Monday, May 28, 2012

Blitzkrieg: Sox's Dayan "Tank" Viciendo on a roll

Posted By on 05.28.12 at 03:07 PM

Harry Caray would have loved Saturdays White Sox game.
Harry Caray used to delight in "the utter unpredictability" of baseball.

He would have loved Saturday's game between the White Sox and the Cleveland Indians.

Tribe starter Derek Lowe came in leading the American League in earned-run average at 2.15. Sox starter Jake Peavy wasn't far behind at 2.39.

Not at all aided by a breeze blowing in off the lake, the Sox scored four—all earned—in the bottom of the first. Falling for a frame out of rhythm, Peavy surrendered five in the third. The Sox responded by piling on four more in the bottom of the inning, two on Dayan Viciedo's 10th homer.

Peavy allowed a two-run homer in the fifth to Jason Kipnis, his second of the game, meaning the two ace pitchers combined to give up 15 runs, but that's all Cleveland would score as the Sox coasted to a 14-7 victory to win this apparent pitchers' duel by a touchdown.

Their fourth straight win moved the white-hot Sox within a game and a half of first-place Cleveland in the AL Central Division. The key to the Sox's recent success? Well, sweeping the Cubs last weekend got them started, but winning the series against division rival Minnesota this week at home helped. And one key to it all has been Viciedo, nicknamed "The Tank" by Sox TV broadcaster Ken "Hawk" Harrelson. Viciedo drove in five runs, homered for the third straight game, and over the last dozen games has launched seven homers and driven in 18 runs.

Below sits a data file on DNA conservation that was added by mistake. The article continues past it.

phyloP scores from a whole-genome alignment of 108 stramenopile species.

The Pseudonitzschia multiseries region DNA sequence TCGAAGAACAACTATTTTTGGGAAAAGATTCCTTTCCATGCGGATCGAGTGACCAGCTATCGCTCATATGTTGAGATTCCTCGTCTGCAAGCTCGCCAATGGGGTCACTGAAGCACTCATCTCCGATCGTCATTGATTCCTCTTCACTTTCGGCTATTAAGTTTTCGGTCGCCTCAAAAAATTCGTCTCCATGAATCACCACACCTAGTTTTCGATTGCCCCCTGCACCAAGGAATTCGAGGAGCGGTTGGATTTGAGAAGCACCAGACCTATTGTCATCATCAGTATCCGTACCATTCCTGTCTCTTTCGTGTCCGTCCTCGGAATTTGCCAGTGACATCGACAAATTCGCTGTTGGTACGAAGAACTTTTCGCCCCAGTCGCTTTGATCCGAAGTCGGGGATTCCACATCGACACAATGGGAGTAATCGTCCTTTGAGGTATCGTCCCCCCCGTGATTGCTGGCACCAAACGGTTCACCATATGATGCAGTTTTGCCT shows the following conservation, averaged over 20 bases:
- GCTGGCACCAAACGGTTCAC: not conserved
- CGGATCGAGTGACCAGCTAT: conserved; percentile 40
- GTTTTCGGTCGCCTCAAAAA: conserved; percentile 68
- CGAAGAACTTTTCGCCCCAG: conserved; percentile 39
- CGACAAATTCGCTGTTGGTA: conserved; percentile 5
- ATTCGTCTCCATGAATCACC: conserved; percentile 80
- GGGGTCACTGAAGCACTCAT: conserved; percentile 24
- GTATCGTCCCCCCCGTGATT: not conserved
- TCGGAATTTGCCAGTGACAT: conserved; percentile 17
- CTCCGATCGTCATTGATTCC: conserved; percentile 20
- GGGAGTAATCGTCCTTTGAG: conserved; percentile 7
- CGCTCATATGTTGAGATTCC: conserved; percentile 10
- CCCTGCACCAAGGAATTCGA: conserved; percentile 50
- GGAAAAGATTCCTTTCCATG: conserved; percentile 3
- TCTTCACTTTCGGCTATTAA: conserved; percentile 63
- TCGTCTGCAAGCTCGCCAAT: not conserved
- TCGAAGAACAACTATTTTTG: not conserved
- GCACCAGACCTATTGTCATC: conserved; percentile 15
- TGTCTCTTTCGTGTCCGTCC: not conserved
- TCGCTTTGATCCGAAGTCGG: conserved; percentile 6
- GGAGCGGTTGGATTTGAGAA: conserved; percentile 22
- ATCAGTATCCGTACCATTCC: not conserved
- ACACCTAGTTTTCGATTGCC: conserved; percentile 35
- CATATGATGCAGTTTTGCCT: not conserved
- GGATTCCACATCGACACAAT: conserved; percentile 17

Suddenly, Josh Hamilton has at least some competition for AL Player of the Month.

Consider that Viciedo wasn't even in the starting lineup against the Cubs last Friday, until he replaced the beaned Paul Konerko, moving Adam Dunn from left field to first base. Viciedo made the Cubs pay, and the Twins and Tribe after them, while Konerko returned to remain hot and—most unpredictably of all—seize the AL lead in batting average, a lead he only padded by going 4-for-4 today to lift his average to .396.

Paul Konerko hitting .400? The prospect of that would have even Caray spinning in his grave.

Lowe and Peavy, by contrast, both saw their ERAs rise above 3.00.

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